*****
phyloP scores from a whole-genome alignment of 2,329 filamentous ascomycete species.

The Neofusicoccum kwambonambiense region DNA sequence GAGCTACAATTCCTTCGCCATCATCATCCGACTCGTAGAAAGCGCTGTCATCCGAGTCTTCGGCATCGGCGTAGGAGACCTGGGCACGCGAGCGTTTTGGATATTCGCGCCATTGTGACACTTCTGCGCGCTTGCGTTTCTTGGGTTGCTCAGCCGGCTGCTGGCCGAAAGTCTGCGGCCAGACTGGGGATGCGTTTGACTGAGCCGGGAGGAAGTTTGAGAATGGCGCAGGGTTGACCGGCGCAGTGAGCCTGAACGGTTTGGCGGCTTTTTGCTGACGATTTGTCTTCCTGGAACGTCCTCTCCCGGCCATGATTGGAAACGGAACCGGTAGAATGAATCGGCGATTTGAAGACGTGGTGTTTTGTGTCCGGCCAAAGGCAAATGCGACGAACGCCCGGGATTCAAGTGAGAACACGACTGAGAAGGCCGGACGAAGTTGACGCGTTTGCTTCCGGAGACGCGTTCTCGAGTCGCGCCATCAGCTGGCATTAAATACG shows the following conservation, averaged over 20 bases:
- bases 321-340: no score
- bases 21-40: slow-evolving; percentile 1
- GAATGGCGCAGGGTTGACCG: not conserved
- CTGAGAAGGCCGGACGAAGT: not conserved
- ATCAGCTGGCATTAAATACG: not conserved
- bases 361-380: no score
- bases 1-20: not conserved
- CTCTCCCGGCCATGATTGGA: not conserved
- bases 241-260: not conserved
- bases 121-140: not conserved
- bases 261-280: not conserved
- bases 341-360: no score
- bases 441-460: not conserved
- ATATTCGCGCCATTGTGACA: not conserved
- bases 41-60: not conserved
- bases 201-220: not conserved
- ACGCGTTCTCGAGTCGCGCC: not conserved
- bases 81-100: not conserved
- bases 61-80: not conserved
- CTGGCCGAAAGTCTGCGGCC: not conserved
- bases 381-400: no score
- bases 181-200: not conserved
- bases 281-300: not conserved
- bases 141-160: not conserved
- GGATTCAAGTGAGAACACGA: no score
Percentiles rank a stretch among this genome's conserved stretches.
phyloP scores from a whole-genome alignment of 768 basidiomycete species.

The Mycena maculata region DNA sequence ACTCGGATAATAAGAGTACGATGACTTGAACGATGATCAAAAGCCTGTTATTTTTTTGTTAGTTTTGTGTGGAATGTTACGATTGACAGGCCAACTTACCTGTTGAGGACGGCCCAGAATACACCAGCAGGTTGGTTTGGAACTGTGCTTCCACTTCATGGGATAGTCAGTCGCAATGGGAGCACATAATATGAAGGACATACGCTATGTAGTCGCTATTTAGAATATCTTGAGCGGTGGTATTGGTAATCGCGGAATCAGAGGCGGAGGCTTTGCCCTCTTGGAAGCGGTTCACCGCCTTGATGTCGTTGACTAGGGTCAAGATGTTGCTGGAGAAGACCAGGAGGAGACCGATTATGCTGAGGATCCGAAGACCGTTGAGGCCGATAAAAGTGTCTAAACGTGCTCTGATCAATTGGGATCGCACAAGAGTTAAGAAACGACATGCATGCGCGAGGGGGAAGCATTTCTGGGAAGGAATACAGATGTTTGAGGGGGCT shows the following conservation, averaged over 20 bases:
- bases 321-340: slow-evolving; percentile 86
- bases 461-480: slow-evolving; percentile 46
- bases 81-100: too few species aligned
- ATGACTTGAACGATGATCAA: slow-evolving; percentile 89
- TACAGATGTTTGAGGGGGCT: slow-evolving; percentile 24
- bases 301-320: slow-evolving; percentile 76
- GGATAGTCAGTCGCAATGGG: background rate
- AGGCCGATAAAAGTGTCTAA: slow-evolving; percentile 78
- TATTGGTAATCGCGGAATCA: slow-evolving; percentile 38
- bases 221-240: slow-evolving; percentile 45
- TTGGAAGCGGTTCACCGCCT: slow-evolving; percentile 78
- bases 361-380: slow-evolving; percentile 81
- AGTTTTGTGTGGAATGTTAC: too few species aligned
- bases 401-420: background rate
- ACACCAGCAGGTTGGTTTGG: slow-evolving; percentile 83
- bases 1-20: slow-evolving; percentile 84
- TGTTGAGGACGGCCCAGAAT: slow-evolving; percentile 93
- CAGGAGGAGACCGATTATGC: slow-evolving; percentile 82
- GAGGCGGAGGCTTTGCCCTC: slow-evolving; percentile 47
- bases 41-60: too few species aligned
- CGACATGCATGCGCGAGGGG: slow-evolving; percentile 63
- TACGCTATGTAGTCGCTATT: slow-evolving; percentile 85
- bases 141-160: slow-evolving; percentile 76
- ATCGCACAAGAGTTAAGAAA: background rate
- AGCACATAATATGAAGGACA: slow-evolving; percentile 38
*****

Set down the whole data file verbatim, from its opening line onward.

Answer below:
phyloP scores from a whole-genome alignment of 2,329 filamentous ascomycete species.

The Neofusicoccum kwambonambiense region DNA sequence GAGCTACAATTCCTTCGCCATCATCATCCGACTCGTAGAAAGCGCTGTCATCCGAGTCTTCGGCATCGGCGTAGGAGACCTGGGCACGCGAGCGTTTTGGATATTCGCGCCATTGTGACACTTCTGCGCGCTTGCGTTTCTTGGGTTGCTCAGCCGGCTGCTGGCCGAAAGTCTGCGGCCAGACTGGGGATGCGTTTGACTGAGCCGGGAGGAAGTTTGAGAATGGCGCAGGGTTGACCGGCGCAGTGAGCCTGAACGGTTTGGCGGCTTTTTGCTGACGATTTGTCTTCCTGGAACGTCCTCTCCCGGCCATGATTGGAAACGGAACCGGTAGAATGAATCGGCGATTTGAAGACGTGGTGTTTTGTGTCCGGCCAAAGGCAAATGCGACGAACGCCCGGGATTCAAGTGAGAACACGACTGAGAAGGCCGGACGAAGTTGACGCGTTTGCTTCCGGAGACGCGTTCTCGAGTCGCGCCATCAGCTGGCATTAAATACG shows the following conservation, averaged over 20 bases:
- bases 321-340: no score
- bases 21-40: slow-evolving; percentile 1
- GAATGGCGCAGGGTTGACCG: not conserved
- CTGAGAAGGCCGGACGAAGT: not conserved
- ATCAGCTGGCATTAAATACG: not conserved
- bases 361-380: no score
- bases 1-20: not conserved
- CTCTCCCGGCCATGATTGGA: not conserved
- bases 241-260: not conserved
- bases 121-140: not conserved
- bases 261-280: not conserved
- bases 341-360: no score
- bases 441-460: not conserved
- ATATTCGCGCCATTGTGACA: not conserved
- bases 41-60: not conserved
- bases 201-220: not conserved
- ACGCGTTCTCGAGTCGCGCC: not conserved
- bases 81-100: not conserved
- bases 61-80: not conserved
- CTGGCCGAAAGTCTGCGGCC: not conserved
- bases 381-400: no score
- bases 181-200: not conserved
- bases 281-300: not conserved
- bases 141-160: not conserved
- GGATTCAAGTGAGAACACGA: no score
Percentiles rank a stretch among this genome's conserved stretches.
phyloP scores from a whole-genome alignment of 768 basidiomycete species.

The Mycena maculata region DNA sequence ACTCGGATAATAAGAGTACGATGACTTGAACGATGATCAAAAGCCTGTTATTTTTTTGTTAGTTTTGTGTGGAATGTTACGATTGACAGGCCAACTTACCTGTTGAGGACGGCCCAGAATACACCAGCAGGTTGGTTTGGAACTGTGCTTCCACTTCATGGGATAGTCAGTCGCAATGGGAGCACATAATATGAAGGACATACGCTATGTAGTCGCTATTTAGAATATCTTGAGCGGTGGTATTGGTAATCGCGGAATCAGAGGCGGAGGCTTTGCCCTCTTGGAAGCGGTTCACCGCCTTGATGTCGTTGACTAGGGTCAAGATGTTGCTGGAGAAGACCAGGAGGAGACCGATTATGCTGAGGATCCGAAGACCGTTGAGGCCGATAAAAGTGTCTAAACGTGCTCTGATCAATTGGGATCGCACAAGAGTTAAGAAACGACATGCATGCGCGAGGGGGAAGCATTTCTGGGAAGGAATACAGATGTTTGAGGGGGCT shows the following conservation, averaged over 20 bases:
- bases 321-340: slow-evolving; percentile 86
- bases 461-480: slow-evolving; percentile 46
- bases 81-100: too few species aligned
- ATGACTTGAACGATGATCAA: slow-evolving; percentile 89
- TACAGATGTTTGAGGGGGCT: slow-evolving; percentile 24
- bases 301-320: slow-evolving; percentile 76
- GGATAGTCAGTCGCAATGGG: background rate
- AGGCCGATAAAAGTGTCTAA: slow-evolving; percentile 78
- TATTGGTAATCGCGGAATCA: slow-evolving; percentile 38
- bases 221-240: slow-evolving; percentile 45
- TTGGAAGCGGTTCACCGCCT: slow-evolving; percentile 78
- bases 361-380: slow-evolving; percentile 81
- AGTTTTGTGTGGAATGTTAC: too few species aligned
- bases 401-420: background rate
- ACACCAGCAGGTTGGTTTGG: slow-evolving; percentile 83
- bases 1-20: slow-evolving; percentile 84
- TGTTGAGGACGGCCCAGAAT: slow-evolving; percentile 93
- CAGGAGGAGACCGATTATGC: slow-evolving; percentile 82
- GAGGCGGAGGCTTTGCCCTC: slow-evolving; percentile 47
- bases 41-60: too few species aligned
- CGACATGCATGCGCGAGGGG: slow-evolving; percentile 63
- TACGCTATGTAGTCGCTATT: slow-evolving; percentile 85
- bases 141-160: slow-evolving; percentile 76
- ATCGCACAAGAGTTAAGAAA: background rate
- AGCACATAATATGAAGGACA: slow-evolving; percentile 38